Truth be told, we are all successful at failure. We have all sinned and come short of the glory of God. In fact, believers have all been redeemed from devastating failure — we are saved, forgiven only by the blood of Jesus and not of our own works lest any should boast. God can redeem us from our worst failures.
A time of failure can be a devastating time in our Christian life, making us fearful and hesitant to serve again. Our thoughts could be, “I could never be used by God; I could never serve again.
Well, never say never. Peter blew it. He failed big-time! Yet, he learned to rely on God’s love and power to not only serve again but do so boldly, even “turning the world upside down.”
In the 4 gospels description of the denial, Peter follows Jesus as He is being led away from the garden, but Scripture notes that he follows at a distance. Failure comes when we start to follow at a “safe” distance. This distance gives Peter room to deny Jesus three times. Peter has done the very thing he said he would never do.
Peter has failed the Lord to whom he said he would be faithful, but Peter is not alone in his failure. Unfortunately, we have all denied Christ. When we do things in our own will and strength, we deny Jesus as Lord of our life. Staying close to Jesus, instead of following from a distance, leaves less room for failure. It’s harder to deny Jesus when we walk closely with Him.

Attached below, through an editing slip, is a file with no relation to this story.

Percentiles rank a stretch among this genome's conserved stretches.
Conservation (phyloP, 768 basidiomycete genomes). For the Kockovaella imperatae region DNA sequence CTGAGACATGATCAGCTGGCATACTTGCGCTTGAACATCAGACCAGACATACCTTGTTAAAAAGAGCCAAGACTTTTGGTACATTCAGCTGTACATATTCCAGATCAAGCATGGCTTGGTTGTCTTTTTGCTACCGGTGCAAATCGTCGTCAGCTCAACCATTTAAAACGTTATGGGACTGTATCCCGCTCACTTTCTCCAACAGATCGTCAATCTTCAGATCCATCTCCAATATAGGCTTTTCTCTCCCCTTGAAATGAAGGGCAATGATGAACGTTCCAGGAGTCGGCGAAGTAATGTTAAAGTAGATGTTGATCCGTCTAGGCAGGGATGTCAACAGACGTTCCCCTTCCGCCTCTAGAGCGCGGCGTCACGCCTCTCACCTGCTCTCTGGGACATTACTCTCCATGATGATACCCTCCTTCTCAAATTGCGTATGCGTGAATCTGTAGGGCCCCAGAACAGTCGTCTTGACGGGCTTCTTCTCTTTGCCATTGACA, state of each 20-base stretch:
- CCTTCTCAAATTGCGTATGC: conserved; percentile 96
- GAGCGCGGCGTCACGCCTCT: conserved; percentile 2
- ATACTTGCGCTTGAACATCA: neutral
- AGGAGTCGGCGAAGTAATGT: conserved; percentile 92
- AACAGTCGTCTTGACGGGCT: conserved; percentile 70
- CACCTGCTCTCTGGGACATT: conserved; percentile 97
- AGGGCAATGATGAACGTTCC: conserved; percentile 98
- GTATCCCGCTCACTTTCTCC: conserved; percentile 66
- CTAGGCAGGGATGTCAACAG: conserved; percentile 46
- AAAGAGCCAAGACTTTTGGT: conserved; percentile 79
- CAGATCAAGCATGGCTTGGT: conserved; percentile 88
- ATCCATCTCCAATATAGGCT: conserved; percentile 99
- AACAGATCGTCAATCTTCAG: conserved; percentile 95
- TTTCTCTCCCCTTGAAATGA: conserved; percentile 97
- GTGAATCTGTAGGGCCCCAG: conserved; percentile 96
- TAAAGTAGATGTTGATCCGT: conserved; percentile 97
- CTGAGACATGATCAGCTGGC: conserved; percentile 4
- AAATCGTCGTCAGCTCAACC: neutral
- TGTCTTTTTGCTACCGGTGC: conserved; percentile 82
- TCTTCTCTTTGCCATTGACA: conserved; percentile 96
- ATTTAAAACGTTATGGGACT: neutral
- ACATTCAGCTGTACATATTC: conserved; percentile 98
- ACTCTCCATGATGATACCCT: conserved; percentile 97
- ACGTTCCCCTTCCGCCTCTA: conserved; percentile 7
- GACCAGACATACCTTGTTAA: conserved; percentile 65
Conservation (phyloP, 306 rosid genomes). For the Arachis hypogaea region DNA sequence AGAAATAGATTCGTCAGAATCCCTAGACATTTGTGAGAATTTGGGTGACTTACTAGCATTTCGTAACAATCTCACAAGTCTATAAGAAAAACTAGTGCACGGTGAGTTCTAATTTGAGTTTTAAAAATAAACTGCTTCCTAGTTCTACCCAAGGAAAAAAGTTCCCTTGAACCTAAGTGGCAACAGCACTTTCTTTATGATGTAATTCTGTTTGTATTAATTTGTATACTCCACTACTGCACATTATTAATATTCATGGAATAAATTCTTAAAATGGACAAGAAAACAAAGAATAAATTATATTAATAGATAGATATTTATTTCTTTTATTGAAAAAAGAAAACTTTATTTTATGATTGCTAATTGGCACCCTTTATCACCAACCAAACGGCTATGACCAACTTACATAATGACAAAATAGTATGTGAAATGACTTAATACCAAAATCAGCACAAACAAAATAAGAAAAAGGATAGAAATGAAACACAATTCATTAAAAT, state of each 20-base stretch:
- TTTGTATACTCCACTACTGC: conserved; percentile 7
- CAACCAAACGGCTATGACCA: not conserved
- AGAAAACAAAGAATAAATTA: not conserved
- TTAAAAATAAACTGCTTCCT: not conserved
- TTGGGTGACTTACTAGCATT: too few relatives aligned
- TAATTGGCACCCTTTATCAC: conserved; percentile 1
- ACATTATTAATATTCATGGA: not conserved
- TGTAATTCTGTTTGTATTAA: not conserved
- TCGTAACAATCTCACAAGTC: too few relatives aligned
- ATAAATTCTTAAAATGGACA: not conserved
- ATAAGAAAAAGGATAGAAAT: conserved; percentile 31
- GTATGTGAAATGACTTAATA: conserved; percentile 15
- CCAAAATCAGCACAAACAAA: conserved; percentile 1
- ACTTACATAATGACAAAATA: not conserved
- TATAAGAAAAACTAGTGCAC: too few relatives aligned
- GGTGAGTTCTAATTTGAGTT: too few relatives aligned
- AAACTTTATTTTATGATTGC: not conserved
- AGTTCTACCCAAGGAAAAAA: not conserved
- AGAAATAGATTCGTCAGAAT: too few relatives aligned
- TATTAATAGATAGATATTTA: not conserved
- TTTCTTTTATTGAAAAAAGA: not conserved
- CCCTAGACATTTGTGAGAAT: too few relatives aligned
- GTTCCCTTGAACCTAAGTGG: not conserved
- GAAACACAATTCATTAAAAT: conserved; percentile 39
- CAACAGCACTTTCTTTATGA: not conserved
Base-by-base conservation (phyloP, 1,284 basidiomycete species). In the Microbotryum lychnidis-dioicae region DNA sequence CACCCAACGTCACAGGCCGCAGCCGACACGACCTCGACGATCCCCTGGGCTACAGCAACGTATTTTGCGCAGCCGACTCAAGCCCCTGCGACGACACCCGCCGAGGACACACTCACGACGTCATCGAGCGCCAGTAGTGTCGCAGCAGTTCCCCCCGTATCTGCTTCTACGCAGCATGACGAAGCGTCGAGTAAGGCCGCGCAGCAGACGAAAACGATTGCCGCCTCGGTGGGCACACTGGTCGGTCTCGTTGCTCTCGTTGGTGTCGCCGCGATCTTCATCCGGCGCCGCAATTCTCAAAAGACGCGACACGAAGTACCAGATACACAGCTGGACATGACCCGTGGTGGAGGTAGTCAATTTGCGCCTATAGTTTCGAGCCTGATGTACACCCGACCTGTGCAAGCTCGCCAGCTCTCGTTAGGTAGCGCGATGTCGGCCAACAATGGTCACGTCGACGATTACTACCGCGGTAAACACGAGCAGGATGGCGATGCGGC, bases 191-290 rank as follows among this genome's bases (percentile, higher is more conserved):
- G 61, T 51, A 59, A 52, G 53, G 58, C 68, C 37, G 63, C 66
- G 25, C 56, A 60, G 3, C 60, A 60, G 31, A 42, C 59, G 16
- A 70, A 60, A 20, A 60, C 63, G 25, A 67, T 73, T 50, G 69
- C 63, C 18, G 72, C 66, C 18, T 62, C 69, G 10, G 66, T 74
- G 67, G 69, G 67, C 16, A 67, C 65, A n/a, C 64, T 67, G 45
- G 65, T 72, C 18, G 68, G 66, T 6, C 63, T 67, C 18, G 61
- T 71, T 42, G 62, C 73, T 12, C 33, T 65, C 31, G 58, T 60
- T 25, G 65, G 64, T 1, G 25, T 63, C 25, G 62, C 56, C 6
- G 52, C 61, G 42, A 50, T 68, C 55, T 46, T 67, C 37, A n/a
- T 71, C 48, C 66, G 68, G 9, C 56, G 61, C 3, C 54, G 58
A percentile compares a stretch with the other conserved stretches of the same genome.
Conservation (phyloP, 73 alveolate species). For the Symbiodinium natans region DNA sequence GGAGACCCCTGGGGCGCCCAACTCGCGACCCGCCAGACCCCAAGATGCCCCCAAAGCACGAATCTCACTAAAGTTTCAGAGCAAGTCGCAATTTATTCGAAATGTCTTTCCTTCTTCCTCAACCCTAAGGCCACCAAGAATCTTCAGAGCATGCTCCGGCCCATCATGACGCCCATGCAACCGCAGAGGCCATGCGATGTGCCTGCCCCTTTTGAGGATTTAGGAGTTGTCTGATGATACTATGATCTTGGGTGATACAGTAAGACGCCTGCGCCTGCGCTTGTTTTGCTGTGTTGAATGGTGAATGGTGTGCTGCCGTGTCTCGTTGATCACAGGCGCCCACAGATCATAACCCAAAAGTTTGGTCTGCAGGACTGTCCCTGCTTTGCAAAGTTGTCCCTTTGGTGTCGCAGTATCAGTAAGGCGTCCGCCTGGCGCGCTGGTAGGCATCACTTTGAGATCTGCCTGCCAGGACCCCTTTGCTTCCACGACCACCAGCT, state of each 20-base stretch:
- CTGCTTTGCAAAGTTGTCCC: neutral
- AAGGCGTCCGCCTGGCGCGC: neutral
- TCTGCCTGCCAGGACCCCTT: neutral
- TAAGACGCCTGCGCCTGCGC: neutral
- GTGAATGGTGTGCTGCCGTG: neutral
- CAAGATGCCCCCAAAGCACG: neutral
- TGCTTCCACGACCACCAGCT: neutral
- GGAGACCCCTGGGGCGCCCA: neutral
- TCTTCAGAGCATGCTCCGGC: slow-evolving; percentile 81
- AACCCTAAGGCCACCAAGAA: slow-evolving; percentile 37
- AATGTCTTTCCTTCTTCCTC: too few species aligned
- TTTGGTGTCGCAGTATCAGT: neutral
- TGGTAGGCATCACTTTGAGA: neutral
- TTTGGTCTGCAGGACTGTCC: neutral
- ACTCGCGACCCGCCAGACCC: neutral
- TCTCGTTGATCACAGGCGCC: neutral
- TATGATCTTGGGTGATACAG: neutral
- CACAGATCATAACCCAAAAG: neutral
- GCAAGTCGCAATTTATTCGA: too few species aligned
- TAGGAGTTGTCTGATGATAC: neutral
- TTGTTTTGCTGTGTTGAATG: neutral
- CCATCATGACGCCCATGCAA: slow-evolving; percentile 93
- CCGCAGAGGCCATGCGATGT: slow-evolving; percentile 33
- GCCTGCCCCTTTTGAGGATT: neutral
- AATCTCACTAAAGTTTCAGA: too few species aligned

So, did Peter quit? Give up as a failure, never to serve again? No. John 21:15‐19 records the wonderful restoration Jesus brings to Peter. “Do you love me?” Jesus asks him. “You know that I love you,” Peter responds. Yes, Jesus knew that. But He also knew that Peter needed to say it. The restoration brought Peter close to Jesus again. Strengthened and empowered by the Holy Spirit in Acts 4, Peter boldly proclaims Jesus and thousands are saved!
The name of Jesus — the name Peter didn’t want to recognize before — he now proclaims as the cornerstone, the only name by which salvation is possible. Peter has been redeemed and restored from devastating failure.
When we fall, we must get back up or we will never move forward. Maybe you have seen videos of runners who have fallen, and a fellow competitor stops and helps them up and across the finish line together. You may not get a ribbon for that, but I believe you will get a reward! It is reward to help a fallen brother or sister in Christ back up again.
Acts 4:13 tells us “When they observed the boldness of Peter and John and realized that they were uneducated and untrained men, they were amazed and recognized that they had been with Jesus.
Can you imagine being so bold and walking so closely with Jesus that people would be “amazed” (or as one translation says “astonished”) by your life and testimony? The question is, can people tell that you have been with Jesus? Your life, failures and all, is a light for others to see Jesus in you.